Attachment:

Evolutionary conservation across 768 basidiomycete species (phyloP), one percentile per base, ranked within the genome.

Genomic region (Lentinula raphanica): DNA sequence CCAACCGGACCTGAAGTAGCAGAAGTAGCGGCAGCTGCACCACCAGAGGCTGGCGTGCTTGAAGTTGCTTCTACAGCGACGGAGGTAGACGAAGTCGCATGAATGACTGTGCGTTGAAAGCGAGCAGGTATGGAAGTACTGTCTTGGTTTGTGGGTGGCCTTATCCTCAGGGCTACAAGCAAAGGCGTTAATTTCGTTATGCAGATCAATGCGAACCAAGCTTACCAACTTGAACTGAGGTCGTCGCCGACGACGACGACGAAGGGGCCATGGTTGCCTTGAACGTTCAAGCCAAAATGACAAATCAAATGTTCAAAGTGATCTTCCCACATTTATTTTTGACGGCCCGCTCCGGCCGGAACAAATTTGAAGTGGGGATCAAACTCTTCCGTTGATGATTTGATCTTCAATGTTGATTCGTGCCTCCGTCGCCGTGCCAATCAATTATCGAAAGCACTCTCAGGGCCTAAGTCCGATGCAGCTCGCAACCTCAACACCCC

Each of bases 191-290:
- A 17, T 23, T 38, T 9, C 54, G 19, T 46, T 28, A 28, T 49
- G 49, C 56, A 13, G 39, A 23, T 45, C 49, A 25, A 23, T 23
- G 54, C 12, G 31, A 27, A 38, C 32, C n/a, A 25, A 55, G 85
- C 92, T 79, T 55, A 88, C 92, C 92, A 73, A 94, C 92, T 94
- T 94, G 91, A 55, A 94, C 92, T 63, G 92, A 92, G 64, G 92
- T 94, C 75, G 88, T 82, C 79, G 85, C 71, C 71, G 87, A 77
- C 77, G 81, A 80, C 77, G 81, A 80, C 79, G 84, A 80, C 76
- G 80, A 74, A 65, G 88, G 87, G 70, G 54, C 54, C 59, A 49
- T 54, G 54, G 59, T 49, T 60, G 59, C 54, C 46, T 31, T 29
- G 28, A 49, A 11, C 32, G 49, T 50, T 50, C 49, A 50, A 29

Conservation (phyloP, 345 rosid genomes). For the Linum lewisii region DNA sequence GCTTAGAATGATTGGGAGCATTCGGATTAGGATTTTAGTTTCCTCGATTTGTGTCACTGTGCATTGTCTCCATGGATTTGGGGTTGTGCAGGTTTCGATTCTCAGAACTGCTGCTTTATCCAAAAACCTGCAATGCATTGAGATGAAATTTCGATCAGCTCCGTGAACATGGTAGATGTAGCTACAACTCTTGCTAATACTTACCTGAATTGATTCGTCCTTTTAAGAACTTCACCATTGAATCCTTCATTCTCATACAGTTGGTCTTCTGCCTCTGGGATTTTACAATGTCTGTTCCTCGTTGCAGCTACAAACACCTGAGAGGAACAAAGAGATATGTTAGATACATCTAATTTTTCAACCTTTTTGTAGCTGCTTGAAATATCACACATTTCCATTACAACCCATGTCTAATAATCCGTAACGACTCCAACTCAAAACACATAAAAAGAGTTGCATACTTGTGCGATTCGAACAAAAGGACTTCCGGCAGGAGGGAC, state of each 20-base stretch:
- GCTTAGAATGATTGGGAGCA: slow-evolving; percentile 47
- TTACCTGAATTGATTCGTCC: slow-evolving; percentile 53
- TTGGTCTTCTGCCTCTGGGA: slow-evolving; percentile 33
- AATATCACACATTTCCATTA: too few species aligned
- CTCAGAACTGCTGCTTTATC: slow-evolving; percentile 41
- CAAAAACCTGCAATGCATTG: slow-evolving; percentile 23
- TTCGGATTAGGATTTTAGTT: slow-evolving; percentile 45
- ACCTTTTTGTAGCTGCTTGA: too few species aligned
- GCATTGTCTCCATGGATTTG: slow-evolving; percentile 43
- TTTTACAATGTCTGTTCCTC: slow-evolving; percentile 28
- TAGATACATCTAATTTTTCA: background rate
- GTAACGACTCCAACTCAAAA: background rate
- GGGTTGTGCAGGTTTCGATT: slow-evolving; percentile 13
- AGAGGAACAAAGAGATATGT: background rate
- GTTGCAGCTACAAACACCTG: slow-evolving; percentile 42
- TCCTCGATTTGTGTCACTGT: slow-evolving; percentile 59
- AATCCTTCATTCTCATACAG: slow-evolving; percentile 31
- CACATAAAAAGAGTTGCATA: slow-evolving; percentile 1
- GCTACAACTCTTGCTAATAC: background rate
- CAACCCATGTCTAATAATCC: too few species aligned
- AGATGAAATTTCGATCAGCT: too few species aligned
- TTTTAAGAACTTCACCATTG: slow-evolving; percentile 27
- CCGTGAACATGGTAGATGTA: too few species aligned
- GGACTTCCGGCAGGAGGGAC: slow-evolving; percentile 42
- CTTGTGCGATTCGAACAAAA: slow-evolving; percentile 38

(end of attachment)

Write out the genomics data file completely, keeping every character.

Evolutionary conservation across 768 basidiomycete species (phyloP), one percentile per base, ranked within the genome.

Genomic region (Lentinula raphanica): DNA sequence CCAACCGGACCTGAAGTAGCAGAAGTAGCGGCAGCTGCACCACCAGAGGCTGGCGTGCTTGAAGTTGCTTCTACAGCGACGGAGGTAGACGAAGTCGCATGAATGACTGTGCGTTGAAAGCGAGCAGGTATGGAAGTACTGTCTTGGTTTGTGGGTGGCCTTATCCTCAGGGCTACAAGCAAAGGCGTTAATTTCGTTATGCAGATCAATGCGAACCAAGCTTACCAACTTGAACTGAGGTCGTCGCCGACGACGACGACGAAGGGGCCATGGTTGCCTTGAACGTTCAAGCCAAAATGACAAATCAAATGTTCAAAGTGATCTTCCCACATTTATTTTTGACGGCCCGCTCCGGCCGGAACAAATTTGAAGTGGGGATCAAACTCTTCCGTTGATGATTTGATCTTCAATGTTGATTCGTGCCTCCGTCGCCGTGCCAATCAATTATCGAAAGCACTCTCAGGGCCTAAGTCCGATGCAGCTCGCAACCTCAACACCCC

Each of bases 191-290:
- A 17, T 23, T 38, T 9, C 54, G 19, T 46, T 28, A 28, T 49
- G 49, C 56, A 13, G 39, A 23, T 45, C 49, A 25, A 23, T 23
- G 54, C 12, G 31, A 27, A 38, C 32, C n/a, A 25, A 55, G 85
- C 92, T 79, T 55, A 88, C 92, C 92, A 73, A 94, C 92, T 94
- T 94, G 91, A 55, A 94, C 92, T 63, G 92, A 92, G 64, G 92
- T 94, C 75, G 88, T 82, C 79, G 85, C 71, C 71, G 87, A 77
- C 77, G 81, A 80, C 77, G 81, A 80, C 79, G 84, A 80, C 76
- G 80, A 74, A 65, G 88, G 87, G 70, G 54, C 54, C 59, A 49
- T 54, G 54, G 59, T 49, T 60, G 59, C 54, C 46, T 31, T 29
- G 28, A 49, A 11, C 32, G 49, T 50, T 50, C 49, A 50, A 29

Conservation (phyloP, 345 rosid genomes). For the Linum lewisii region DNA sequence GCTTAGAATGATTGGGAGCATTCGGATTAGGATTTTAGTTTCCTCGATTTGTGTCACTGTGCATTGTCTCCATGGATTTGGGGTTGTGCAGGTTTCGATTCTCAGAACTGCTGCTTTATCCAAAAACCTGCAATGCATTGAGATGAAATTTCGATCAGCTCCGTGAACATGGTAGATGTAGCTACAACTCTTGCTAATACTTACCTGAATTGATTCGTCCTTTTAAGAACTTCACCATTGAATCCTTCATTCTCATACAGTTGGTCTTCTGCCTCTGGGATTTTACAATGTCTGTTCCTCGTTGCAGCTACAAACACCTGAGAGGAACAAAGAGATATGTTAGATACATCTAATTTTTCAACCTTTTTGTAGCTGCTTGAAATATCACACATTTCCATTACAACCCATGTCTAATAATCCGTAACGACTCCAACTCAAAACACATAAAAAGAGTTGCATACTTGTGCGATTCGAACAAAAGGACTTCCGGCAGGAGGGAC, state of each 20-base stretch:
- GCTTAGAATGATTGGGAGCA: slow-evolving; percentile 47
- TTACCTGAATTGATTCGTCC: slow-evolving; percentile 53
- TTGGTCTTCTGCCTCTGGGA: slow-evolving; percentile 33
- AATATCACACATTTCCATTA: too few species aligned
- CTCAGAACTGCTGCTTTATC: slow-evolving; percentile 41
- CAAAAACCTGCAATGCATTG: slow-evolving; percentile 23
- TTCGGATTAGGATTTTAGTT: slow-evolving; percentile 45
- ACCTTTTTGTAGCTGCTTGA: too few species aligned
- GCATTGTCTCCATGGATTTG: slow-evolving; percentile 43
- TTTTACAATGTCTGTTCCTC: slow-evolving; percentile 28
- TAGATACATCTAATTTTTCA: background rate
- GTAACGACTCCAACTCAAAA: background rate
- GGGTTGTGCAGGTTTCGATT: slow-evolving; percentile 13
- AGAGGAACAAAGAGATATGT: background rate
- GTTGCAGCTACAAACACCTG: slow-evolving; percentile 42
- TCCTCGATTTGTGTCACTGT: slow-evolving; percentile 59
- AATCCTTCATTCTCATACAG: slow-evolving; percentile 31
- CACATAAAAAGAGTTGCATA: slow-evolving; percentile 1
- GCTACAACTCTTGCTAATAC: background rate
- CAACCCATGTCTAATAATCC: too few species aligned
- AGATGAAATTTCGATCAGCT: too few species aligned
- TTTTAAGAACTTCACCATTG: slow-evolving; percentile 27
- CCGTGAACATGGTAGATGTA: too few species aligned
- GGACTTCCGGCAGGAGGGAC: slow-evolving; percentile 42
- CTTGTGCGATTCGAACAAAA: slow-evolving; percentile 38